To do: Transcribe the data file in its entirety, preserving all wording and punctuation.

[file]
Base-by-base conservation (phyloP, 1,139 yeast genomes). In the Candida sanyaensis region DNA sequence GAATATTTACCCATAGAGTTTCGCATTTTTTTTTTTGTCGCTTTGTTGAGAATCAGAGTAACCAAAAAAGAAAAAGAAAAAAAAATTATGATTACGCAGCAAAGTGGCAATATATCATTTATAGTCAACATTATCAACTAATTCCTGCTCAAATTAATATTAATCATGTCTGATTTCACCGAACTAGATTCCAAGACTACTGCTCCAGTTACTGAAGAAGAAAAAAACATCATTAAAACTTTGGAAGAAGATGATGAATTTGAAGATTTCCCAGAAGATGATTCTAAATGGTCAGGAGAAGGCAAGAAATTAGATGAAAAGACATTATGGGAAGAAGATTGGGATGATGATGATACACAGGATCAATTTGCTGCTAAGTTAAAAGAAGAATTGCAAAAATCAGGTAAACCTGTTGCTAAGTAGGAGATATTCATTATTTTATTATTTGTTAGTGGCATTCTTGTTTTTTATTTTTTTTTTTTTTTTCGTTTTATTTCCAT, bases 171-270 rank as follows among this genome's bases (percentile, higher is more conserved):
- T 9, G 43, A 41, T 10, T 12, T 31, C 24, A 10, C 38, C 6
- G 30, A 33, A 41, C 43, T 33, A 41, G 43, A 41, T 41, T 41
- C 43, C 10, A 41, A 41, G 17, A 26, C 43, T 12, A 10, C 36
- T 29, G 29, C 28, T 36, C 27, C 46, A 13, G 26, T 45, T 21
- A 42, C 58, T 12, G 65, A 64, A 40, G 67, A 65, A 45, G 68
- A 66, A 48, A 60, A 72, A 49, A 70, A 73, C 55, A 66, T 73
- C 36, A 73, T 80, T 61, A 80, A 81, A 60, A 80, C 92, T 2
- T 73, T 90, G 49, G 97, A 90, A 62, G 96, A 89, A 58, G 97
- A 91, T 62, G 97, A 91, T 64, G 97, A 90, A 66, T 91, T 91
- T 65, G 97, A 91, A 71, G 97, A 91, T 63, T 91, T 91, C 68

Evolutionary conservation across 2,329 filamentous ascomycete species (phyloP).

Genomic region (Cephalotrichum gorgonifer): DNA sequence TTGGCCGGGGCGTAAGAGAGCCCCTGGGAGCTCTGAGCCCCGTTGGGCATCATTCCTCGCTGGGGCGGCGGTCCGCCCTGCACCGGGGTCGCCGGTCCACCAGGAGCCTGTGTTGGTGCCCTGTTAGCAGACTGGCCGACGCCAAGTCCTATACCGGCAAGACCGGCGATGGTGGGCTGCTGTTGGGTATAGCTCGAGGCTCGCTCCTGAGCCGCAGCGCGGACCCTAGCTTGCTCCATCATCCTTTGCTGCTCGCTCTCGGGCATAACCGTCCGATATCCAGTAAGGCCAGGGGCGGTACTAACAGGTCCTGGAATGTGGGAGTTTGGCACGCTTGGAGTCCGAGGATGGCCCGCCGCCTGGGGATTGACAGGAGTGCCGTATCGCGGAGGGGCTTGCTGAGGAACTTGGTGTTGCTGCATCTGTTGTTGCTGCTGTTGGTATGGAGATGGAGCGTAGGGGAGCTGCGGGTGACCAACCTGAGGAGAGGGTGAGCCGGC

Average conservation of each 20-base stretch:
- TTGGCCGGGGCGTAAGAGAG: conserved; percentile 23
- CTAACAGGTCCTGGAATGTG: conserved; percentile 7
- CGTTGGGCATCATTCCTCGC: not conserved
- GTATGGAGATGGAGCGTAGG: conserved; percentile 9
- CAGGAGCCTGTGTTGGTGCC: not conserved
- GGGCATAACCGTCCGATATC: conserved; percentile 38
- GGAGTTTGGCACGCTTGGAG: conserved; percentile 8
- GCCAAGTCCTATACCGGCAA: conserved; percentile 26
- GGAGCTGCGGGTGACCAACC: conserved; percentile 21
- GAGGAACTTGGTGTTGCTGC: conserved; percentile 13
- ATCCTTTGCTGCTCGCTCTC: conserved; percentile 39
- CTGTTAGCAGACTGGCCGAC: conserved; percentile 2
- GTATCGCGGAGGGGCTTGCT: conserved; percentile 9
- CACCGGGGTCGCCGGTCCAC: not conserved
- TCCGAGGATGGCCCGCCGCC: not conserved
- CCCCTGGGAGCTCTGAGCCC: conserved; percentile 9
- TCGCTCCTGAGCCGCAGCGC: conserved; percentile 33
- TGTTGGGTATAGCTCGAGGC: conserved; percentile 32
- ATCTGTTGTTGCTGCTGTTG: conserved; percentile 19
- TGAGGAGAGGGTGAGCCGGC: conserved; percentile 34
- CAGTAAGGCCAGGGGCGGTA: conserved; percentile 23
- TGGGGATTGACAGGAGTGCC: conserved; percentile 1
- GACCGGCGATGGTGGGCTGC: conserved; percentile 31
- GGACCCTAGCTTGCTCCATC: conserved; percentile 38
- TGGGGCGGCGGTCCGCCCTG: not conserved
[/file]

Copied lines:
Base-by-base conservation (phyloP, 1,139 yeast genomes). In the Candida sanyaensis region DNA sequence GAATATTTACCCATAGAGTTTCGCATTTTTTTTTTTGTCGCTTTGTTGAGAATCAGAGTAACCAAAAAAGAAAAAGAAAAAAAAATTATGATTACGCAGCAAAGTGGCAATATATCATTTATAGTCAACATTATCAACTAATTCCTGCTCAAATTAATATTAATCATGTCTGATTTCACCGAACTAGATTCCAAGACTACTGCTCCAGTTACTGAAGAAGAAAAAAACATCATTAAAACTTTGGAAGAAGATGATGAATTTGAAGATTTCCCAGAAGATGATTCTAAATGGTCAGGAGAAGGCAAGAAATTAGATGAAAAGACATTATGGGAAGAAGATTGGGATGATGATGATACACAGGATCAATTTGCTGCTAAGTTAAAAGAAGAATTGCAAAAATCAGGTAAACCTGTTGCTAAGTAGGAGATATTCATTATTTTATTATTTGTTAGTGGCATTCTTGTTTTTTATTTTTTTTTTTTTTTTCGTTTTATTTCCAT, bases 171-270 rank as follows among this genome's bases (percentile, higher is more conserved):
- T 9, G 43, A 41, T 10, T 12, T 31, C 24, A 10, C 38, C 6
- G 30, A 33, A 41, C 43, T 33, A 41, G 43, A 41, T 41, T 41
- C 43, C 10, A 41, A 41, G 17, A 26, C 43, T 12, A 10, C 36
- T 29, G 29, C 28, T 36, C 27, C 46, A 13, G 26, T 45, T 21
- A 42, C 58, T 12, G 65, A 64, A 40, G 67, A 65, A 45, G 68
- A 66, A 48, A 60, A 72, A 49, A 70, A 73, C 55, A 66, T 73
- C 36, A 73, T 80, T 61, A 80, A 81, A 60, A 80, C 92, T 2
- T 73, T 90, G 49, G 97, A 90, A 62, G 96, A 89, A 58, G 97
- A 91, T 62, G 97, A 91, T 64, G 97, A 90, A 66, T 91, T 91
- T 65, G 97, A 91, A 71, G 97, A 91, T 63, T 91, T 91, C 68

Evolutionary conservation across 2,329 filamentous ascomycete species (phyloP).

Genomic region (Cephalotrichum gorgonifer): DNA sequence TTGGCCGGGGCGTAAGAGAGCCCCTGGGAGCTCTGAGCCCCGTTGGGCATCATTCCTCGCTGGGGCGGCGGTCCGCCCTGCACCGGGGTCGCCGGTCCACCAGGAGCCTGTGTTGGTGCCCTGTTAGCAGACTGGCCGACGCCAAGTCCTATACCGGCAAGACCGGCGATGGTGGGCTGCTGTTGGGTATAGCTCGAGGCTCGCTCCTGAGCCGCAGCGCGGACCCTAGCTTGCTCCATCATCCTTTGCTGCTCGCTCTCGGGCATAACCGTCCGATATCCAGTAAGGCCAGGGGCGGTACTAACAGGTCCTGGAATGTGGGAGTTTGGCACGCTTGGAGTCCGAGGATGGCCCGCCGCCTGGGGATTGACAGGAGTGCCGTATCGCGGAGGGGCTTGCTGAGGAACTTGGTGTTGCTGCATCTGTTGTTGCTGCTGTTGGTATGGAGATGGAGCGTAGGGGAGCTGCGGGTGACCAACCTGAGGAGAGGGTGAGCCGGC

Average conservation of each 20-base stretch:
- TTGGCCGGGGCGTAAGAGAG: conserved; percentile 23
- CTAACAGGTCCTGGAATGTG: conserved; percentile 7
- CGTTGGGCATCATTCCTCGC: not conserved
- GTATGGAGATGGAGCGTAGG: conserved; percentile 9
- CAGGAGCCTGTGTTGGTGCC: not conserved
- GGGCATAACCGTCCGATATC: conserved; percentile 38
- GGAGTTTGGCACGCTTGGAG: conserved; percentile 8
- GCCAAGTCCTATACCGGCAA: conserved; percentile 26
- GGAGCTGCGGGTGACCAACC: conserved; percentile 21
- GAGGAACTTGGTGTTGCTGC: conserved; percentile 13
- ATCCTTTGCTGCTCGCTCTC: conserved; percentile 39
- CTGTTAGCAGACTGGCCGAC: conserved; percentile 2
- GTATCGCGGAGGGGCTTGCT: conserved; percentile 9
- CACCGGGGTCGCCGGTCCAC: not conserved
- TCCGAGGATGGCCCGCCGCC: not conserved
- CCCCTGGGAGCTCTGAGCCC: conserved; percentile 9
- TCGCTCCTGAGCCGCAGCGC: conserved; percentile 33
- TGTTGGGTATAGCTCGAGGC: conserved; percentile 32
- ATCTGTTGTTGCTGCTGTTG: conserved; percentile 19
- TGAGGAGAGGGTGAGCCGGC: conserved; percentile 34
- CAGTAAGGCCAGGGGCGGTA: conserved; percentile 23
- TGGGGATTGACAGGAGTGCC: conserved; percentile 1
- GACCGGCGATGGTGGGCTGC: conserved; percentile 31
- GGACCCTAGCTTGCTCCATC: conserved; percentile 38
- TGGGGCGGCGGTCCGCCCTG: not conserved